I recall a New York Times best selling book written in 1992 written by Harry E. Figge Jr. and one of the country’s esteemed economics professors, Gerald J. Swanson entitled “Bankruptcy 1995: The Coming Collapse of America and How To Stop It.” This book told how US Federal debt would create a huge economic crash in 1995. The book sold millions of copies and many of us (including yours truly) shook in our boots. The lesson learn was that the sky was not falling. 1995 was the beginning of the biggest stock market boom in recorded history.

Then I remember Y2K. A reader sent me a note yesterday telling me how much he had lost because he had invested everything based on his expectations of a huge crash in 2001.

Then we gained a similar lesson in 2006 when markets almost everywhere boomed from October 2005 up to March 2006. Then in a similar scare markets almost everywhere corrected and dropped harshly from March 2006 through October 2006.

Yet those who held on were well rewarded.

The Emerging Asian Portfolio rose +75.19% from October 2005 until March 2006. Beginning in March 2006 the second worst emerging market plunge of the decade began. The Emerging Asian Portfolio dropped to 30.28%.


Investors who believed in the idea and held on, or had a money management systems that cut losses but reinvested when the idea turned around, were well rewarded. The Asian portfolio rose 83.88% from July through October, 2006. In three months, the $300,000 portfolio gained $251,640, a 151.64% profit on their $100,000 base investment in three months!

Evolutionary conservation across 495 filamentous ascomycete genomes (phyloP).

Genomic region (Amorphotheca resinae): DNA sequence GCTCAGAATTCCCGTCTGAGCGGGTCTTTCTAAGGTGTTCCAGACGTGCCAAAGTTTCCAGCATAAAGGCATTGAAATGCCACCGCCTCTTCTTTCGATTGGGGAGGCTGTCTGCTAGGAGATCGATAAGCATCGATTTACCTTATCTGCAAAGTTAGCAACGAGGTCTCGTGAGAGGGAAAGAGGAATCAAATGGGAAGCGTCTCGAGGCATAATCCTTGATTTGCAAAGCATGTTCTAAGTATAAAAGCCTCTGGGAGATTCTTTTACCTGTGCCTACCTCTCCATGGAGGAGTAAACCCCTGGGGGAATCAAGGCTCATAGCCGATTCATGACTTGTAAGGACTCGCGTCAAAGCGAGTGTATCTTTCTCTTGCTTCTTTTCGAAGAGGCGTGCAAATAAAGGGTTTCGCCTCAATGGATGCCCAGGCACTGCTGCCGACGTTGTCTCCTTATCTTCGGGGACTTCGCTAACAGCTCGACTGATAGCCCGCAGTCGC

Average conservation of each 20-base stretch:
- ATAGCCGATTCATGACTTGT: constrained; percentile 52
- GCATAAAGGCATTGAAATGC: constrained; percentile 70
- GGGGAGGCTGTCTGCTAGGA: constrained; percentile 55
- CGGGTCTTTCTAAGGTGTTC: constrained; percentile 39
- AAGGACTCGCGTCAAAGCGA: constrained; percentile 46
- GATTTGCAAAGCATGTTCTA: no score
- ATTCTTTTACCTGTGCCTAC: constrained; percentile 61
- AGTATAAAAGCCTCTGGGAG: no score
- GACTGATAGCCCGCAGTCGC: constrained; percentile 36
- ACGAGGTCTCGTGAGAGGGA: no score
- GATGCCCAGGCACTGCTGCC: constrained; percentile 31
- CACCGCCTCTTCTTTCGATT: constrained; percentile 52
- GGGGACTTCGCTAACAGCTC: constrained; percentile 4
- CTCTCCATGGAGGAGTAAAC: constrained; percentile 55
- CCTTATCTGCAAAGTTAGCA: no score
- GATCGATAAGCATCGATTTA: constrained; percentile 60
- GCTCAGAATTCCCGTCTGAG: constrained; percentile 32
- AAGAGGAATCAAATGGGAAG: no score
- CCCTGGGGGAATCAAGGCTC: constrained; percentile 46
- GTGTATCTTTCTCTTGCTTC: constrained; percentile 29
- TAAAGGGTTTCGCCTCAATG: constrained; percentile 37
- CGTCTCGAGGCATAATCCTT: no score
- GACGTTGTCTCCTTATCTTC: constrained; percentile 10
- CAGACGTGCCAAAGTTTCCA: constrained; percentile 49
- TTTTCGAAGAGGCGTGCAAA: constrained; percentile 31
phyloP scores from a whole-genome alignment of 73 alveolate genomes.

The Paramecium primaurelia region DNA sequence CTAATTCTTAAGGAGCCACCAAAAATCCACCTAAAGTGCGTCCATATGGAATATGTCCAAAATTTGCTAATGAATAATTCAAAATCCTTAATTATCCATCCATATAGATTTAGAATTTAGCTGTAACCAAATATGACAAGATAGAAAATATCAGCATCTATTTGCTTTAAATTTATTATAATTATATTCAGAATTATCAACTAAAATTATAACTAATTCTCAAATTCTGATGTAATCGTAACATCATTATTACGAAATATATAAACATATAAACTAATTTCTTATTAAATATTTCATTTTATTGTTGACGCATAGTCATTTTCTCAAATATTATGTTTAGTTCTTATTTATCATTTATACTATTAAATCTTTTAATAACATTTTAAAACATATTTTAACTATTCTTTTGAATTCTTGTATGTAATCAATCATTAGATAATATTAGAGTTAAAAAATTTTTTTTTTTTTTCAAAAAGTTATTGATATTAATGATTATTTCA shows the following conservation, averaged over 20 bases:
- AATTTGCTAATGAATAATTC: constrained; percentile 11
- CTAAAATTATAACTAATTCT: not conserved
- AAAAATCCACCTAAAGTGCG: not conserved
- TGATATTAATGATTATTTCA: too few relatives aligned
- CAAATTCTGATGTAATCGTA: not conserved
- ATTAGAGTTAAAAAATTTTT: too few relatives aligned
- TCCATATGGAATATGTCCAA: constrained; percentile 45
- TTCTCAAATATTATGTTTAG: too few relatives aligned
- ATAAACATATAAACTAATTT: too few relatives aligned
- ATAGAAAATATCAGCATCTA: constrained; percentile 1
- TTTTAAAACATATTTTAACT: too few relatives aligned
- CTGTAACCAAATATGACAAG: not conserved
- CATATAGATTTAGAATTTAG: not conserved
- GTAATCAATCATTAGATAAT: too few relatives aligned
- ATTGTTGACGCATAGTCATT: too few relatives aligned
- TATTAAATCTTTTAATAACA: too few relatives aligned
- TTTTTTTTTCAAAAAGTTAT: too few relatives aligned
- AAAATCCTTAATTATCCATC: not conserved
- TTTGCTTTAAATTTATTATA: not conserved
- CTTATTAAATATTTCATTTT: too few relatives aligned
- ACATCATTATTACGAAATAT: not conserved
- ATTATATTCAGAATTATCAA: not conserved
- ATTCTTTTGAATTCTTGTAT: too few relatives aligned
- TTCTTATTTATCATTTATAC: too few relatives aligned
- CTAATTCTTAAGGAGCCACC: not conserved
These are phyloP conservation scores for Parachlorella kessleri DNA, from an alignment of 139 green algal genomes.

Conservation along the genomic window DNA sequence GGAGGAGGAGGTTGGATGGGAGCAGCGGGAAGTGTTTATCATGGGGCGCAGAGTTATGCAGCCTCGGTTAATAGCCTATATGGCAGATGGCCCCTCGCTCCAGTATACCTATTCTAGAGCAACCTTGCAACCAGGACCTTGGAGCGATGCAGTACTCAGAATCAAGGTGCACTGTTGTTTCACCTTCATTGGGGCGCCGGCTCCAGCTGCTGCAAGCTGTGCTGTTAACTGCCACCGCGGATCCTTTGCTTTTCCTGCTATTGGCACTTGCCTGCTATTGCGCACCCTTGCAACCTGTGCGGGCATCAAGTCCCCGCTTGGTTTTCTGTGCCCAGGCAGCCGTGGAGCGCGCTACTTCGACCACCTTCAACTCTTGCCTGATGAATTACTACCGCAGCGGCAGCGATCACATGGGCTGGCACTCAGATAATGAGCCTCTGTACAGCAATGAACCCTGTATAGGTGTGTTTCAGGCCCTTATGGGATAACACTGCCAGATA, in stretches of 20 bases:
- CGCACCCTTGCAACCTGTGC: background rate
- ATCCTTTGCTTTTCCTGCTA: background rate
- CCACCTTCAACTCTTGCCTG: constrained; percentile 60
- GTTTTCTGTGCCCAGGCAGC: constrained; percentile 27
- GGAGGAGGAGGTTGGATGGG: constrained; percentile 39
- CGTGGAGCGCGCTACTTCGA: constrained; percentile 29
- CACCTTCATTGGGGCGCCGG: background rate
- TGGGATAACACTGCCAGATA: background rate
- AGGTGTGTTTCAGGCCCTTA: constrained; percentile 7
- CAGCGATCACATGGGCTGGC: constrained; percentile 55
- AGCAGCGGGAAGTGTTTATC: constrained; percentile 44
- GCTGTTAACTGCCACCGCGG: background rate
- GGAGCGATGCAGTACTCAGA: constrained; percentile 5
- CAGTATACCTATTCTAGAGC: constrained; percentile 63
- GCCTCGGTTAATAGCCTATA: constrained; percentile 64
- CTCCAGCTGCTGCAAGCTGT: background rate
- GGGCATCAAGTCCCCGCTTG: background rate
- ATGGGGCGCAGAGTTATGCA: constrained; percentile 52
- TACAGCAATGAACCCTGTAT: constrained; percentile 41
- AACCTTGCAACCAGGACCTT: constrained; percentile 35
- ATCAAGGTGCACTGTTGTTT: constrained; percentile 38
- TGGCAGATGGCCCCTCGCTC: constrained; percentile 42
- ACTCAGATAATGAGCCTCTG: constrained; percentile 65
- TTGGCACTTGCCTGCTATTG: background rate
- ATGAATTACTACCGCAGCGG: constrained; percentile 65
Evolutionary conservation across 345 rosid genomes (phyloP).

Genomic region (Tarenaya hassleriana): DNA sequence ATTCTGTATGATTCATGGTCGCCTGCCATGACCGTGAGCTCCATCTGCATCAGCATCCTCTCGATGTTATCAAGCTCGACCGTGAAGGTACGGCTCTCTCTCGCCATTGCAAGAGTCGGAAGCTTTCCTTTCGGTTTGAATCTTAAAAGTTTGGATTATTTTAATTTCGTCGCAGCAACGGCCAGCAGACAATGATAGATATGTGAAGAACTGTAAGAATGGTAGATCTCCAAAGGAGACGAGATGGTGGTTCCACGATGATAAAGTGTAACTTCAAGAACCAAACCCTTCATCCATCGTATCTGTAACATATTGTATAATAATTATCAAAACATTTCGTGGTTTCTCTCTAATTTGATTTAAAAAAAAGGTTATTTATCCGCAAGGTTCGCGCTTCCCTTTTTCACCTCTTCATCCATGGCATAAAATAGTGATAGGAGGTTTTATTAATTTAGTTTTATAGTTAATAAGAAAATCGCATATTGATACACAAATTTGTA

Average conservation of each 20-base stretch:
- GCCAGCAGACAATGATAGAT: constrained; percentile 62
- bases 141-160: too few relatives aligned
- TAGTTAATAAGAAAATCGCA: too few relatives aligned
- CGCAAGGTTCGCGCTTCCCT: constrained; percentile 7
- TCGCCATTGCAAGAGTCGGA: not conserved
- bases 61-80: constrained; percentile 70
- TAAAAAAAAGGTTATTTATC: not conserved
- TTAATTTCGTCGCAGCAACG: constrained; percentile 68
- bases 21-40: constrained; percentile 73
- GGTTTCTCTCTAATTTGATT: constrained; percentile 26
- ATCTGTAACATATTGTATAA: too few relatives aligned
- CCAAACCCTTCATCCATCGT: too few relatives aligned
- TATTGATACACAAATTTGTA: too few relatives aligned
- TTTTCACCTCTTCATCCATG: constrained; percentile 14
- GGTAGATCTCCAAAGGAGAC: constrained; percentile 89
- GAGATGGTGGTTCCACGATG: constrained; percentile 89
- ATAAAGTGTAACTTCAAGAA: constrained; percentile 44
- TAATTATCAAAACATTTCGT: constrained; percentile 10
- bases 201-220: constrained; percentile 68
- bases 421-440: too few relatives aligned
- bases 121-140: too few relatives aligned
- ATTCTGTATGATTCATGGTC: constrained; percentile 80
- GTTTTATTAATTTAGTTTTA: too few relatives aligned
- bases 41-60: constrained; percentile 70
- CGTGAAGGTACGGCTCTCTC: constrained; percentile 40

Again earlier this year markets dropped, but only shortly. Those who jumped out were whipsawed and spent some money on fees and lost recovery if they jumped out too soon.

Now we must ask, will this third market scare in two year be the big long term drop or not.

One other lesson we need never forget is that these huge injections of billions of dollars by governments will create more currency instability. The dollar has been the weak kingpin recently. We can now see from the slight drop in the Dollar Short Portfolio and Dollar Neutral Portfolio that nervous investors may make the mistake (my opinion) of jumping back into the greenback.

Let’s keep our eye on the dollar short portfolio and see if the market suddenly agrees with me. It is fool hardy to suddenly trust the greenback just because there are troubles elsewhere. If you jump out of a frying pan into a fire, this does not mean that back into the frying pan is where you should jump next.

If loans are bad and if real estate values have dropped, the reality of that money (if the money existed in productive real terms) will be diminished. Governments can cover up this fact with a flood of liquidity. That cover up comes from the printing press or more ruinous borrowing. The reality of the loss will be revealed to us through the whispers of inflation.

Interesting times, whether this means great opportunity or the Chinese curse are upon us so stay alert. Certainly do no panic. Consider stop losses to take advantage of the really great gains you may have. Most of all be true to yourself. Let your financial plan work for you and your situation. Let your personal circumstances dictate your decisions not sudden fluctuations in the market.

Until next update, good investing!

Gary